Let the city have lake water
Published: Friday, December 14, 2007
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Now the members of the Saratoga Lake Association, having gotten pummeled in court, are going to drag out for another round their selfish quest to keep anyone from sharing their water.Saratoga Lake is big enough and clean enough to take care of the water needs of Saratoga Springs with ease. Expert studies have shown that.But heaven forbid, the lakesiders are saying, that anyone sip from "their" water.It's better, they say, for workers to rip a ditch down the length of the county, right through Moreau State Park, and toss a pipe in it.
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The lakesiders like to act as if the county pipe plan, which would draw water out of the Hudson River, is a fait accompli.Work has started on the pipeline, but with all the problems besetting the project -- a shortage of paying customers being, perhaps, the biggest -- the pipe plan may yet prove to be a pipe dream.Even if the county manages to get its pipe into the ground, Saratoga Springs doesn't have to tap into it.The city is lucky enough to have an ample supply of water just waiting to be tapped.Other communities draw water out of big lakes like Saratoga Lake.And other communities allow recreation on the lakes from which they draw water.
You don't have to look far for examples. The village of Lake Placid has drawn all its water from Lake Placid for more than a century.Lake Placid holds a volume of water similar to Saratoga Lake's and, although Lake Placid is smaller than Saratoga Springs, it attracts tourists by the hundreds of thousands, not just in summer but in every season.Lake Placid has never had a problem with its water supply.And recreation on Lake Placid, where hundreds of motorboats cruise in the summertime, has never been restricted.And the Saratoga Lake homeowners have never drawn a convincing distinction between Saratoga Lake and Lake Placid.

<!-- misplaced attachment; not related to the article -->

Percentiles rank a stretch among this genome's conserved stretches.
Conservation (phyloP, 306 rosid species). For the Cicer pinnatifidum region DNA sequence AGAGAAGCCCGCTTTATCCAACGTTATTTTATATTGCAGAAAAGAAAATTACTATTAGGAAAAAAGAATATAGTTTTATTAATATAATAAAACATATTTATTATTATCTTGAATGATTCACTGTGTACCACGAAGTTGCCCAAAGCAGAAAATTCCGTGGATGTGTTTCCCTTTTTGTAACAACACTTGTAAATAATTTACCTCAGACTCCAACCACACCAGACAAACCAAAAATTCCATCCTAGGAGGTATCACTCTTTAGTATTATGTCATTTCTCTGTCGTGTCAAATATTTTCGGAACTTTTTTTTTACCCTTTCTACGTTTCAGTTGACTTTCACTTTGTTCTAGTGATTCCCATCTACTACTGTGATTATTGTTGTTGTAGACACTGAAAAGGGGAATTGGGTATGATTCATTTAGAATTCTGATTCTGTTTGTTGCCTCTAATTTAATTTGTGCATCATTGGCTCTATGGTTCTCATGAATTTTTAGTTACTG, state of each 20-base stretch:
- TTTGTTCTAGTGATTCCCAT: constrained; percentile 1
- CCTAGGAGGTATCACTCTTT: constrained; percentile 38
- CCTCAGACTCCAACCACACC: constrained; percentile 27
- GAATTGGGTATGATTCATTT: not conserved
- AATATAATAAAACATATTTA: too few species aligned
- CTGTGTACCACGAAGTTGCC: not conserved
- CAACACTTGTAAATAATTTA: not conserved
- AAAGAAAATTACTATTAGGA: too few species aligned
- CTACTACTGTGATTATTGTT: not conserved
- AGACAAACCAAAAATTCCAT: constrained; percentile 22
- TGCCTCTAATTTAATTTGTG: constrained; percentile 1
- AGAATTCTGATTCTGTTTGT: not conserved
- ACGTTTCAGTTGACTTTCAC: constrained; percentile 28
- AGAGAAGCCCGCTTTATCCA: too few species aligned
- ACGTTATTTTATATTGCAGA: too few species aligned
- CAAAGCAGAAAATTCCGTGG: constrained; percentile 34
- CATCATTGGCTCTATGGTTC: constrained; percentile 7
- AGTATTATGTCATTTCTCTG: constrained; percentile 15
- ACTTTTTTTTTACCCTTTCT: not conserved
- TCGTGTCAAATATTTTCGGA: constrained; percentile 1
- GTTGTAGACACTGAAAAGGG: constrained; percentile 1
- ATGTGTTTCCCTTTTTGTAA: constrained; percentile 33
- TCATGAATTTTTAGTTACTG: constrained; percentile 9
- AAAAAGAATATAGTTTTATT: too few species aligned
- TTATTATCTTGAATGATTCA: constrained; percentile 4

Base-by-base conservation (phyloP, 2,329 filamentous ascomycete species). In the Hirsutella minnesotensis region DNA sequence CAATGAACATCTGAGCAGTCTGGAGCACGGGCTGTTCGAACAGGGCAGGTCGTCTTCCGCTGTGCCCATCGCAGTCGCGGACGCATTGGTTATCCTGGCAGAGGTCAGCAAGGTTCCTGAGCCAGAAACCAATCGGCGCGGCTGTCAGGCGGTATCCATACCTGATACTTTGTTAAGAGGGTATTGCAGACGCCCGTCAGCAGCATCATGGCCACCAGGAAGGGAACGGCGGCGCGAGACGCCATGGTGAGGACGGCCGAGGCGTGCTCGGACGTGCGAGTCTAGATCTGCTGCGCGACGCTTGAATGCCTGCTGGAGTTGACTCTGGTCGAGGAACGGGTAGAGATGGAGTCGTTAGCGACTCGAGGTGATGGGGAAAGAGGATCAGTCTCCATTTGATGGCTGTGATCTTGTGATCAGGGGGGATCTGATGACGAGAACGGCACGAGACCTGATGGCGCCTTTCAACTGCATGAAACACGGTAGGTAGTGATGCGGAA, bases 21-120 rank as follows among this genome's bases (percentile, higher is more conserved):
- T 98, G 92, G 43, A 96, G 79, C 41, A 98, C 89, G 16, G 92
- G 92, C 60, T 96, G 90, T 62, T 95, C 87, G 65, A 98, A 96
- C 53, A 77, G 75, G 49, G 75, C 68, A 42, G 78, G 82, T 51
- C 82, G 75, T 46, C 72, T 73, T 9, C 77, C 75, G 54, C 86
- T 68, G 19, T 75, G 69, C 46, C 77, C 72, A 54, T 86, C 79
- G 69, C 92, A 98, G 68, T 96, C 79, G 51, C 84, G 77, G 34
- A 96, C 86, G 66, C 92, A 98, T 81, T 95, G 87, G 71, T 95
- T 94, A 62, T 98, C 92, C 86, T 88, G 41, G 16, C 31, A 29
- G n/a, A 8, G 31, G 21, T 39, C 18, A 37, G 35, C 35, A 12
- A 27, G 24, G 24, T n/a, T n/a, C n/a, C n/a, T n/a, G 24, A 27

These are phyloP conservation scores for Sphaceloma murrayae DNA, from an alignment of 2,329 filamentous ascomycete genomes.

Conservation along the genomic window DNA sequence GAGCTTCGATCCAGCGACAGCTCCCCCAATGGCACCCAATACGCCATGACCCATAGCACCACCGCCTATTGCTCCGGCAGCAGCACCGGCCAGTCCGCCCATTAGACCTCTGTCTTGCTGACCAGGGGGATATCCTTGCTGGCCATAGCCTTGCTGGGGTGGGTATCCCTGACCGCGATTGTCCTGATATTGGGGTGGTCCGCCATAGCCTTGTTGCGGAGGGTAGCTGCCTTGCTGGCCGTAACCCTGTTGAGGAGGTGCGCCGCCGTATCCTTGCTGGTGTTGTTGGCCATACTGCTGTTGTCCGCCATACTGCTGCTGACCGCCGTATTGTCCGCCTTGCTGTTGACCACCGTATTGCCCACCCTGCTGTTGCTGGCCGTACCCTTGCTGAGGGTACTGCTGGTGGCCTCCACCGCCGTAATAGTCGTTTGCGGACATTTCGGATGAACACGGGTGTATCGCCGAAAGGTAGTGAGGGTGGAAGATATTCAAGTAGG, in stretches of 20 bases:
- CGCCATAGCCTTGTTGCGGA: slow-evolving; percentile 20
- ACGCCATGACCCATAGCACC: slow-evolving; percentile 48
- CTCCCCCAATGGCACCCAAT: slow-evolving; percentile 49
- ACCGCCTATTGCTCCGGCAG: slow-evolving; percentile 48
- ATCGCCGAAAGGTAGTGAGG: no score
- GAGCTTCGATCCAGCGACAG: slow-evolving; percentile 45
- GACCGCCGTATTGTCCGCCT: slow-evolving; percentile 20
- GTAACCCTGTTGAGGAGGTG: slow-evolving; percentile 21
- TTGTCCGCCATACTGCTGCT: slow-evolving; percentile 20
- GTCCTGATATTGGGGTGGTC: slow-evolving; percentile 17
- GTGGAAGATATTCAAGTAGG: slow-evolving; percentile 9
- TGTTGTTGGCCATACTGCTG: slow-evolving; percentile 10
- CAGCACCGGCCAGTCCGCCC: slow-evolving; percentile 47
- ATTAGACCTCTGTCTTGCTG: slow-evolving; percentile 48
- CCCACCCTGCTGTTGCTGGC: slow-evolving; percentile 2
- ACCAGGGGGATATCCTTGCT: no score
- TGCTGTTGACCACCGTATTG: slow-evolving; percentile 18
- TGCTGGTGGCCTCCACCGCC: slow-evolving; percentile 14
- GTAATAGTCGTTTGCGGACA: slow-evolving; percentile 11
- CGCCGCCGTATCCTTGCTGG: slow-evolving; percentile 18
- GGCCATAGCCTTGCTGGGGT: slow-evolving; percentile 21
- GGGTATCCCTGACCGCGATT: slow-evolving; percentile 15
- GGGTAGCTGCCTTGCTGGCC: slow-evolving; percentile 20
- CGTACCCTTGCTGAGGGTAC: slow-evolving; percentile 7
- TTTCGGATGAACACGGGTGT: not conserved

If the environment were their concern, they would have rallied against cutting a trench many miles long through the county's forests and fields.If water quality were their concern, they'd have welcomed a city tap, because drinking water must be monitored and kept to a high standard.Their concern is keeping the lake to themselves, and it always has been.Unfortunately, their selfishness has found powerful allies among the county's Republican supervisors, who themselves have a shameful record when it comes to public works.In the late 1990s, the county's Republican supervisors rammed through a plan to build a $10 million landfill in Northumberland that local farmers and many other people told them was unnecessary. That landfill has never been used.
Let me repeat that: $10 million.Never been used.The water pipe could turn into a similar boondoggle. But even if water eventually flows through this pipe, it's better for the city to have its own.Will Doolittle is projects editor of The Post-Star. He may be reached at firstname.lastname@example.org.
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